From a two-year-old’s sequined t-shirt to hospital scrubs, an exhibition in Bangkok of clothes worn by girls and women when they were sexually assaulted seeks to shine a light on the victim blaming that often accompanies such cases in Thailand.
The display is the brainchild of model and TV host Cindy Bishop, who launched a social media campaign earlier this year after a Thai official suggested women cover up to avoid assault at the popular Songkran water festival.
The hashtag #DontTellMeHowToDress went viral as women in Thailand took to social media to share their stories of being groped and harassed during Songkran in previous years.
“I picked these items from more than 50 sets of clothing of victims, to show a range of ages and types of sexual violence, and perpetrators,” Bishop told the Thomson Reuters Foundation on Friday.
“It was a very emotional experience, but I wanted to show that women are not to blame – no matter what they are wearing.”
The exhibition features more than a dozen outfits worn by victims when they were assaulted by neighbors, friends, family and employers, from the shorts and sequined T-shirt of a two-year-old to a long “sack” dress, and hospital scrubs.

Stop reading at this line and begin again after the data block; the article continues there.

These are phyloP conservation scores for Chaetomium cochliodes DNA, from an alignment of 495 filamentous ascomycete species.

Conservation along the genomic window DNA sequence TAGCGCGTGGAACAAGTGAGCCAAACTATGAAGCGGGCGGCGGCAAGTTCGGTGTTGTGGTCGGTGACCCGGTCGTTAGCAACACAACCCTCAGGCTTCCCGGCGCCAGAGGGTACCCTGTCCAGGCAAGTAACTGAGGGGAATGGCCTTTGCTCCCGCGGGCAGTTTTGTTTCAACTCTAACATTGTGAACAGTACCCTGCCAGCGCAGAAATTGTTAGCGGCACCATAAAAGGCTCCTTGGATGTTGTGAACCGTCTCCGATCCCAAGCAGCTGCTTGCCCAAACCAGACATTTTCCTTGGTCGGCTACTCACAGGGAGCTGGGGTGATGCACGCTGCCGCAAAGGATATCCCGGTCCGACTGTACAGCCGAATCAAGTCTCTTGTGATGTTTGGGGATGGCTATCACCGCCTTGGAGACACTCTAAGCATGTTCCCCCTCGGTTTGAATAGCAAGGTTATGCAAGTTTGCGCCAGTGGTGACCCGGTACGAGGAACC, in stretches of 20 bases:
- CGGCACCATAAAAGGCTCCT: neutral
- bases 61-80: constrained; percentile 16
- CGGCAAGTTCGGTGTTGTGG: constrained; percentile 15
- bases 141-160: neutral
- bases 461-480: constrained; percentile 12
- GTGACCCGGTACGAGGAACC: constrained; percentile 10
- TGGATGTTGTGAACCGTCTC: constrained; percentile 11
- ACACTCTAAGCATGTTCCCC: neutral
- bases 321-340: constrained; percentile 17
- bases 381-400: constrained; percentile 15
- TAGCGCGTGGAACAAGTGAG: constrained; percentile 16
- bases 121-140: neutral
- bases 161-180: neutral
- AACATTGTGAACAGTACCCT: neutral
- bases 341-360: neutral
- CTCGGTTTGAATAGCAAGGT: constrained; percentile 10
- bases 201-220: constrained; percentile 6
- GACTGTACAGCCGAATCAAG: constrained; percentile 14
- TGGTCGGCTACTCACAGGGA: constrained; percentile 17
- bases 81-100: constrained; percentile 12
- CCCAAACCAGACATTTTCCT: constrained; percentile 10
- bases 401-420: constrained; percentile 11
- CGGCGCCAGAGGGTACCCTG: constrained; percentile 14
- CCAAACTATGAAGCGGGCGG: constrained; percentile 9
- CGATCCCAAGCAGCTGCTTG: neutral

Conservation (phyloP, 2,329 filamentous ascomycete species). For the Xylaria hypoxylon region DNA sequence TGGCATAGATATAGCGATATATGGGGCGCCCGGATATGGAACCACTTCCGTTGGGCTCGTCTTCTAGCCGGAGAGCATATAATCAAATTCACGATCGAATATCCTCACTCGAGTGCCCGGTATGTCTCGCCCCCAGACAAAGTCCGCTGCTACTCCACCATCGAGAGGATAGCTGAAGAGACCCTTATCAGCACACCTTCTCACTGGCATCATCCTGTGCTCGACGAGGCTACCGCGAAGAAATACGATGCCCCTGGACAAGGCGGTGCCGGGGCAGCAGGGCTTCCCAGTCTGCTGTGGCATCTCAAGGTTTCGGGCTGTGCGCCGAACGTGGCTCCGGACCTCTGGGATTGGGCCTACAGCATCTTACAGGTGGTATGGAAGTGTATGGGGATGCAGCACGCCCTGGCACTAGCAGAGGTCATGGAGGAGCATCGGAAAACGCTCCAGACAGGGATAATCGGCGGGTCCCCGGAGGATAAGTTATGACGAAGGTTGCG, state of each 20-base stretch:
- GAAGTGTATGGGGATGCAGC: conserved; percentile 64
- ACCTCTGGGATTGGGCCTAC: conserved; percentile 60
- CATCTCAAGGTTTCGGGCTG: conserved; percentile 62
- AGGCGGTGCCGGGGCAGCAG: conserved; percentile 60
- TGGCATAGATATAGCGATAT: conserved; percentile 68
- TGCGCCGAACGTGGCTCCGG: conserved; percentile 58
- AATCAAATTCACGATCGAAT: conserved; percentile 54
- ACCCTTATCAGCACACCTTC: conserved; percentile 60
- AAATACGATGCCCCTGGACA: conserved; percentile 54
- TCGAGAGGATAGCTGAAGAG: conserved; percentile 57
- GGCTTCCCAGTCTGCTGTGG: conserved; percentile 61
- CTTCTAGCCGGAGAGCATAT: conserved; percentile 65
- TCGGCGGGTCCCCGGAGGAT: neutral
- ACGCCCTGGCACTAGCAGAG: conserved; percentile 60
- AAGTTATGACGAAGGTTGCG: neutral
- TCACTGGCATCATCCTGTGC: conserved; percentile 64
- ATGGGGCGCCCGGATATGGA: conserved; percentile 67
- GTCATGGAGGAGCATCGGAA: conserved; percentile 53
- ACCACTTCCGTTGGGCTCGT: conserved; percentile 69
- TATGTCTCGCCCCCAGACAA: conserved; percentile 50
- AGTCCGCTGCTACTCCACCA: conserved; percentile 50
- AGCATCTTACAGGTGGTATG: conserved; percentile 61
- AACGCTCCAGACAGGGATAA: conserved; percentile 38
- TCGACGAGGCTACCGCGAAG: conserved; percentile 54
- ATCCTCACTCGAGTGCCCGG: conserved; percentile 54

Curated by Women and Men Progressive Movement Foundation, a rights group, it also includes photographs that tackle the stigma around female sexuality and a wall of myths and misconceptions about sexual violence.
Nearly 60 percent of women said they were groped during Songkran, the annual festival that marks the Thai New Year, according to a survey by the Women and Men Progressive Movement Foundation.
Only a small number reported these incidents to police.
Bishop said she was assaulted by a group of men during Songkran when she was a teenage girl more than two decades ago.
She was inspired by an installation last year at the University of Kansas titled “What were you wearing?” to keep the conversation going.
The past year has been pivotal for women’s rights after accusations of sexual misconduct by Hollywood mogul Harvey Weinstein sparked the #MeToo campaign, with women taking to social media and the streets to highlight experiences of abuse.
That campaign failed to make much of a mark in Thailand, but months before, a student created a stir when she wrote a Facebook post about being assaulted by another student.
Thararat Panya said she did not report her attacker to the police because the process is complex, and because the police are unsympathetic and judgmental, often blaming the victim.
“It is a big problem, but no one talks about it,” she said. “I wanted to encourage other victims of sexual abuse to speak out without shame or guilt.”
In Thailand, nearly 90 percent of rape cases go unreported to police, and rape is sometimes legitimized based on a woman’s past sexual history, according to a study published last year by U.N. Women.
“This is not going to be solved with a social media campaign and an exhibit,” said Bishop. “But people are more ready to talk about it now.”